MANCHESTER, Tenn. (WTVF) — Laura Cicco is not asking NASA for the moon, but to her it feels that way.
When she was a child, she was given a vial of "moon dust" from her father's friend, Neil Armstrong.
Cicco barely remembers Armstrong. She vaguely recalls the day in the early seventies that she received the vial because her babysitter made a big deal about it.
"I was not impressed at all. I was into Barbie dolls, horseback riding, and swimming. I was a little girl."
A personal note from Armstrong came with the palm-sized vial. It said: to Laura Ann Murray, Neil Armstrong, Apollo 11.
"I've kept it forever."
For decades, Laura didn't do anything with the "moon dust." However, when her parents passed away, she set out to get it tested.
Because NASA is the only agency that can legally determine if it is lunar material, only a few scientists have agreed to test it.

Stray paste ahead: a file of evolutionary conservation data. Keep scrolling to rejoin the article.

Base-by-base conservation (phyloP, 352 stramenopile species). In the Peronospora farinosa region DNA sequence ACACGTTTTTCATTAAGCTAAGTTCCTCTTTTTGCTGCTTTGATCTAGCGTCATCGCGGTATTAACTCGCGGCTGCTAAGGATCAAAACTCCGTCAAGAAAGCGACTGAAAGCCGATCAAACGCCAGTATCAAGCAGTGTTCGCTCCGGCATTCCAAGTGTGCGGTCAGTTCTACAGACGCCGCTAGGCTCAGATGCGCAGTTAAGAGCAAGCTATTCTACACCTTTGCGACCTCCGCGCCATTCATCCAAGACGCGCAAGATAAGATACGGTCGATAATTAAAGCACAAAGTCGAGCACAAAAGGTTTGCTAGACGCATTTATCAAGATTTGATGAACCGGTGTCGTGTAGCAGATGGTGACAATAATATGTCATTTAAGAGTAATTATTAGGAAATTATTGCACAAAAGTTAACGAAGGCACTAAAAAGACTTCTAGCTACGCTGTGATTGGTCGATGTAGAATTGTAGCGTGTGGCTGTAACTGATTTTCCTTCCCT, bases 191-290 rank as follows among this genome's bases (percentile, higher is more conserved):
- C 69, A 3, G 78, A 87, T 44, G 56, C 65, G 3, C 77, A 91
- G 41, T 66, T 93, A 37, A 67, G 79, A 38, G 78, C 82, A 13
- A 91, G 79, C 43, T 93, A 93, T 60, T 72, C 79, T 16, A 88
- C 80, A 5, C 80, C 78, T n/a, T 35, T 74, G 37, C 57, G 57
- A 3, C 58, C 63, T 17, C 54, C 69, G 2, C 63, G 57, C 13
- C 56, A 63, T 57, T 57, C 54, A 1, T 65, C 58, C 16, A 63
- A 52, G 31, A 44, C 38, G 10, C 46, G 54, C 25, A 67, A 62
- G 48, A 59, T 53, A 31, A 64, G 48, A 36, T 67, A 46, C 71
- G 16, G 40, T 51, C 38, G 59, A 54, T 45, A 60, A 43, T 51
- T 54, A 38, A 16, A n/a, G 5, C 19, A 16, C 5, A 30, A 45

"Legally I am not allowed to say now what it is, but the story I was told as a child has been 100-percent up to this point."
In the latest report from NASA's Office of the Inspector General, it is reported that astronauts from the Mercury, Gemini and Apollo missions did keep property from space explorations.
NewsChannel5 reached out to NASA. A spokesperson acknowledged that Laura is pursuing an answer about the legitimacy of her vial, but because it is an open case it "would be inappropriate to discuss details related to the claims."
Cicco believes NASA is holding back because her gift might make NASA's policies look bad.
"Neil Armstrong is not a thief. I am in no way trying to tarnish his reputation. He was a good man."
Until NASA collects her moon dust, Laura said she will keep trying to reach people.
"What I I want to do is donate samples to different children museums. [My husband and I] have lost two sons now. Children mean a lot to us."